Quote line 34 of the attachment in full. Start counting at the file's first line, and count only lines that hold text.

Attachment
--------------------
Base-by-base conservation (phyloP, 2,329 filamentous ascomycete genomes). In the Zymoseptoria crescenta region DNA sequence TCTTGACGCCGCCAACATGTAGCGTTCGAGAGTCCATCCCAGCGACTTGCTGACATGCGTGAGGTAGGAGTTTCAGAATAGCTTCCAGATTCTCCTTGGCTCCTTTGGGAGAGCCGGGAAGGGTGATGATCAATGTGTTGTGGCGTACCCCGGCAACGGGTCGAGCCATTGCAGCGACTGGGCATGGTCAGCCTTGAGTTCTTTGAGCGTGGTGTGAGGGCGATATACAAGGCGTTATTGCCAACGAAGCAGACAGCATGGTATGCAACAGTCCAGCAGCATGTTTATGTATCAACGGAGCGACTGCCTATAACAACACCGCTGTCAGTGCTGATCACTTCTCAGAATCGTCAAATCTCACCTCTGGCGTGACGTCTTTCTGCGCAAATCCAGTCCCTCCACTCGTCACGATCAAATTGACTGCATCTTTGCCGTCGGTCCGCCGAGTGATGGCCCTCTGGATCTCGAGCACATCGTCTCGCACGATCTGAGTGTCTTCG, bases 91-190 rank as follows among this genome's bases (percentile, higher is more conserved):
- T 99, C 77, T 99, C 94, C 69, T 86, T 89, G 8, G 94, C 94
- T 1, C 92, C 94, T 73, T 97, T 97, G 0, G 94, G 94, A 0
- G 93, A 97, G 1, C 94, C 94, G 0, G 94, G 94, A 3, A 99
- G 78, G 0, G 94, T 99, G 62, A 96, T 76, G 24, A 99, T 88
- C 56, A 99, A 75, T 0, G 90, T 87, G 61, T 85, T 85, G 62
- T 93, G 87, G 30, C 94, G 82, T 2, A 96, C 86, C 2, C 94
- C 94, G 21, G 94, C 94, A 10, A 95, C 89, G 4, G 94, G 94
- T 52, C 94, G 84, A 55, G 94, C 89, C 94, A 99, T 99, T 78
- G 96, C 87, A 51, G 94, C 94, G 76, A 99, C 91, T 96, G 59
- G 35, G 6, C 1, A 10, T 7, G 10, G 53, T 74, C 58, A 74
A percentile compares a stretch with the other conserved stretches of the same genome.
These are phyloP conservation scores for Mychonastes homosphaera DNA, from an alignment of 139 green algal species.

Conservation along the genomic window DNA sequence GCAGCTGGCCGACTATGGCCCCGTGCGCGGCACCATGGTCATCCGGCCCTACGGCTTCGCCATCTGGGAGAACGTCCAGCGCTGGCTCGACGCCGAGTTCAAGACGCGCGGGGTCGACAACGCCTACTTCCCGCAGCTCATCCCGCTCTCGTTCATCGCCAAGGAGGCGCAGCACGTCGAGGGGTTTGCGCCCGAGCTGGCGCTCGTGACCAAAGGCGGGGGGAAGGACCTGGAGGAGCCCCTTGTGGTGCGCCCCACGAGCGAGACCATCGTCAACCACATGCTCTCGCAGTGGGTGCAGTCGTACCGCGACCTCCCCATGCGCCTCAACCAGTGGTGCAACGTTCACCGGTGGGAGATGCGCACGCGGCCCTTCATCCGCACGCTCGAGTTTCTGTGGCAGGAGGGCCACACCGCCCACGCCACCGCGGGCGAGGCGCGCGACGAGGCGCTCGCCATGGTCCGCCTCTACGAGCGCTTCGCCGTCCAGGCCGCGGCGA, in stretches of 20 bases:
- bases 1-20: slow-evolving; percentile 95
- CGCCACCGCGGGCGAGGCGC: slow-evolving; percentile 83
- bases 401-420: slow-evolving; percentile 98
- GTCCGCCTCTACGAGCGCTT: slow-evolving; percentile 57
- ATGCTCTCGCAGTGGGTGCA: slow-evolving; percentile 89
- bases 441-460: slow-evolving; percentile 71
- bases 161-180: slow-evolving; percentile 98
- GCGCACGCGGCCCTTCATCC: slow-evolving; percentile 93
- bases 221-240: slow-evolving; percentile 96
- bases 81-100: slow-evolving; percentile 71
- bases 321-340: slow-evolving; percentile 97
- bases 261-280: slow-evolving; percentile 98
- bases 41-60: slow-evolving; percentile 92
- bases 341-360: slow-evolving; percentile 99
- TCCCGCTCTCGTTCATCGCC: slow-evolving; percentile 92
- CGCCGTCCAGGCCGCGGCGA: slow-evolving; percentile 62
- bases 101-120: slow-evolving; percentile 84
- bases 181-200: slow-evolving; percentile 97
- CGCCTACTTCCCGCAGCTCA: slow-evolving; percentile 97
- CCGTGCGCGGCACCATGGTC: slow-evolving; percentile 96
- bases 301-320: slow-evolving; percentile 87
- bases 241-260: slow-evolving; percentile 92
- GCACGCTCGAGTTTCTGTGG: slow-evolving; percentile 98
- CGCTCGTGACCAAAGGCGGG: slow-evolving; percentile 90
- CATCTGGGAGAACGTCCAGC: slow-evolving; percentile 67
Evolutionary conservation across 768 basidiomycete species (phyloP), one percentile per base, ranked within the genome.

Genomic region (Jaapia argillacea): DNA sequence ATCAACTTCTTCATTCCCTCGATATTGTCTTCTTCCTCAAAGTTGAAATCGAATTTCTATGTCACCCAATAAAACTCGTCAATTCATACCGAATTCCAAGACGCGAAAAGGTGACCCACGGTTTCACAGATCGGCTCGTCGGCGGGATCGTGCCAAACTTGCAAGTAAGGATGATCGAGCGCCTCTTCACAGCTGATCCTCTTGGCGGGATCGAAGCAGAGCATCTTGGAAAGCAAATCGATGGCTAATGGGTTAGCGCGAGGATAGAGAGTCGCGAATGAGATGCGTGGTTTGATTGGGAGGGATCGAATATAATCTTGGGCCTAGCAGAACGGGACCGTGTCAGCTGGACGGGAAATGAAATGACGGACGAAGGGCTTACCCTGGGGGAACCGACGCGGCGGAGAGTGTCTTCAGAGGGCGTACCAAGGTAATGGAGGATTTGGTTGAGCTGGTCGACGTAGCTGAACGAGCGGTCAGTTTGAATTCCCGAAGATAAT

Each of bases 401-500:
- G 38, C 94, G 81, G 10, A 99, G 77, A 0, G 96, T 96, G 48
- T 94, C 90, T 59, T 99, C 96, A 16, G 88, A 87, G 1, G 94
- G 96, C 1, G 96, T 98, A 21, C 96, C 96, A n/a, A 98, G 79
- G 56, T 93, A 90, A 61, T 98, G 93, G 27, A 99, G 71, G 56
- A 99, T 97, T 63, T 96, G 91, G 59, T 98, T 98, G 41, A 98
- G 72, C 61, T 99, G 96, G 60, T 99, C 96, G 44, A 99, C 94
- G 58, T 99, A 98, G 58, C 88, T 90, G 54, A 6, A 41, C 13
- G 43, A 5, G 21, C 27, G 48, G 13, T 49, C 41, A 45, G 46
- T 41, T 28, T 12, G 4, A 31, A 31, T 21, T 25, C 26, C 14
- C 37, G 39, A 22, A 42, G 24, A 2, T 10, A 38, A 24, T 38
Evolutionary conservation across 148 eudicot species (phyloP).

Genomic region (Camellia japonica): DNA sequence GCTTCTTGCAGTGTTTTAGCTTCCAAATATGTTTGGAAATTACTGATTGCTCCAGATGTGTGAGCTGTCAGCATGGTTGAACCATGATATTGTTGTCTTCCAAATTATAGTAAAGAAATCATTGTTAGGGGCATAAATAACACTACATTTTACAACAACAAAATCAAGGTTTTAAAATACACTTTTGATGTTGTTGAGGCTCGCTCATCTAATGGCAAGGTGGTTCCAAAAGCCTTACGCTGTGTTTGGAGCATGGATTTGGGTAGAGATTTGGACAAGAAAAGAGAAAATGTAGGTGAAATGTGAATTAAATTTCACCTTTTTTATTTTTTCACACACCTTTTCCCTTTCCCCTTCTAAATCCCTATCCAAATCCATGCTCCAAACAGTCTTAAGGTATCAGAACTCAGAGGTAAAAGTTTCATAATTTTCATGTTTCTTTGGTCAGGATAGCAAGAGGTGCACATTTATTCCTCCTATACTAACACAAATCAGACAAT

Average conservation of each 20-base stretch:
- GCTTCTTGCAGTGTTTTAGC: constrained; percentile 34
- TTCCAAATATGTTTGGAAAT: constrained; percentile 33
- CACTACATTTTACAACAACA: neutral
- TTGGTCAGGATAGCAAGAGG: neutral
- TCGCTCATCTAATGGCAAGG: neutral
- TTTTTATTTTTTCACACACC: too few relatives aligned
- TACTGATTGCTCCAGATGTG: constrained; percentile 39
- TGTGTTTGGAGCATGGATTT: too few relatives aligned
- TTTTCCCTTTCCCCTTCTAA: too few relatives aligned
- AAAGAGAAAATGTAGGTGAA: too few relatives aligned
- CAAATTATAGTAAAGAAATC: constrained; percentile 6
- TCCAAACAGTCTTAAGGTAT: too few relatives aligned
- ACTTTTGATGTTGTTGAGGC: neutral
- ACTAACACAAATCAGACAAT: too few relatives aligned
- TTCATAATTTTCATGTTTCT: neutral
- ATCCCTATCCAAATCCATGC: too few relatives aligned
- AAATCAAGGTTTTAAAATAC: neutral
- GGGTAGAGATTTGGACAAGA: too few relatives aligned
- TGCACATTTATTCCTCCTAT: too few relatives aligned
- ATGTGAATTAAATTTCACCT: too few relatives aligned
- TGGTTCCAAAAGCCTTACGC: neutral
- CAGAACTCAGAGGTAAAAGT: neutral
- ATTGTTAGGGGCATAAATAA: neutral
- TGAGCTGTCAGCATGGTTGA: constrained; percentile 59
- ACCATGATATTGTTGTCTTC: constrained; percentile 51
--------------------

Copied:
- CCGTGCGCGGCACCATGGTC: slow-evolving; percentile 96